The VA 3 Year Rule for Aid and Attendance

The VA 3 Year Rule for Aid and Attendance is different than the VA 5 Year Rule in several ways, but mainly because it applies to VA Pension, also known as Aid and Attendance, and not Disability Indemnity Compensation. The VA 3 Year Rule for Aid and Attendance basically states that the VA can look back at your assets to see if you’ve transferred any non-exempt assets that might change your qualification status.

The VA 10 Year Rule for Disability Indemnity Compensation

The VA 10 Year Rule for disability benefits has to do with the changing of a Veteran’s disability rating 10 years after Disability Indemnity Compensation (DIC) was awarded. This rule states that the VA can reduce a Veteran’s disability rating after 10 years provided substantial medical evidence that suggests steady improvement over time. The VA can only terminate a disability benefit after 10 years if they see that there’s some kind of fraud involved. Fraud pretty much trumps everything.

The VA 20 Year Rule for Disability Indemnity Compensation

The VA 20 Year Rule for disability benefits assures that you’re pretty safe if you have had the same disability rating for 20 years. This applies to service-connected conditions that are rated at or above a certain disability rating for 20 years. According to this rule, the VA can’t reduce a continuous rating below its original rating unless the rating is deemed to be based on fraud. Once again, we see that fraud trumps everything.

I’ll give you an example of the VA 20 Year Rule. Let’s say that a Veteran was originally rated 50% disabled based on a service-connected disability. Over the last 20 years, that disability rating fluctuated between 50% and 70%. According to this 20 year rule, the VA must continue to rate that Veteran at least 50% disabled. They can’t rate that Veteran below 50% unless they find evidence of fraud, which is pretty unlikely after 20 years of receiving benefits.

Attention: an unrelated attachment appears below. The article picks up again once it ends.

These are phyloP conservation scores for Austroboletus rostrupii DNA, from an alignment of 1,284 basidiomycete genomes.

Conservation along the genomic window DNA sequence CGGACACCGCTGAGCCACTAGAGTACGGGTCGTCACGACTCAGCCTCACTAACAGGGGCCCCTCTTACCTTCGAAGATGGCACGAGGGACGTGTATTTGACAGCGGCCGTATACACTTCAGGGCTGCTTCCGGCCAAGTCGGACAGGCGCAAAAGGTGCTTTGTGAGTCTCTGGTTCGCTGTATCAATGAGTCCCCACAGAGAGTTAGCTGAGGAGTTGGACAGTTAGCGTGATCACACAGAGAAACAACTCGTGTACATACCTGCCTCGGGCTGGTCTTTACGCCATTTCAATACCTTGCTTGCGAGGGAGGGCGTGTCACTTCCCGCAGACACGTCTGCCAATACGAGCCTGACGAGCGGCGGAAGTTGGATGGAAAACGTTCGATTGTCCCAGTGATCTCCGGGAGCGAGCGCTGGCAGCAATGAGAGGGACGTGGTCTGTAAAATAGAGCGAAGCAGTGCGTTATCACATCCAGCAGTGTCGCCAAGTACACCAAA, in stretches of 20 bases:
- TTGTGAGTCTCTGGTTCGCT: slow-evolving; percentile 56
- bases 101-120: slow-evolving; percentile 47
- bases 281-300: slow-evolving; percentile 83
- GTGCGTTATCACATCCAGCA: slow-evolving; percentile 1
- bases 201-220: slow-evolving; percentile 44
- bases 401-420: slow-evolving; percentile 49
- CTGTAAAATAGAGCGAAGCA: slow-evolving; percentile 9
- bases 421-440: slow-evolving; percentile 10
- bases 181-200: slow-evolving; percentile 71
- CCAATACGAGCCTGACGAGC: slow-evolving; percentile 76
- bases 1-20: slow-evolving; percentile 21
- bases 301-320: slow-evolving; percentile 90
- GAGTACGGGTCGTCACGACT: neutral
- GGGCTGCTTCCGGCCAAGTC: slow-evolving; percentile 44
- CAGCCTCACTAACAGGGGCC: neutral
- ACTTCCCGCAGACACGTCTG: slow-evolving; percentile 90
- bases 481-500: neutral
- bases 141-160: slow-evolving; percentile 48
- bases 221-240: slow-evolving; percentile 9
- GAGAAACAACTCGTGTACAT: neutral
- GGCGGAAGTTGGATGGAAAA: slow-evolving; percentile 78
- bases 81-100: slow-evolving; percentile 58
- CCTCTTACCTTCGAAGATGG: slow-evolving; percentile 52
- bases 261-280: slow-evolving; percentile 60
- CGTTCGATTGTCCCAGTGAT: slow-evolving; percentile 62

Other VA Disability Indemnity Compensation Rules

There are other rules that are age specific and that apply to Veterans with a 100% disability rating. Those with a 100% disability rating usually have a permanent disability as a result of some catastrophic injury suffered in combat. If you’re assigned a 100% disability rating, the VA cannot reduce your rating unless there’s material evidence showing a significant improvement over time based on medical evidence.

Then we have the Over the Age of 55 Rule. This rule states that the VA won’t try to change your disability rating if you’re over the age of 55. There are of course exceptions to this rule just like everything else, but those Veterans over 55 are pretty much safe from changes to their disability rating.

Contact Us So We Can Help!

I hope that we have given you some good information here. Have you been affected by the VA 5 year rule? Has the VA tried to reduce your benefit because they say that you’ve improved on a sustained basis. If so, you need to call us. We can help you.

If you need assistance applying for VA Disability Indemnity Compensation or assistance with the VA 5 Year Rule, please complete this form or give us a call at (229) 226-8183. You can also send us an email to dearvaguy@gmail.com We’re here for you and your spouse and we’re very thankful for your service.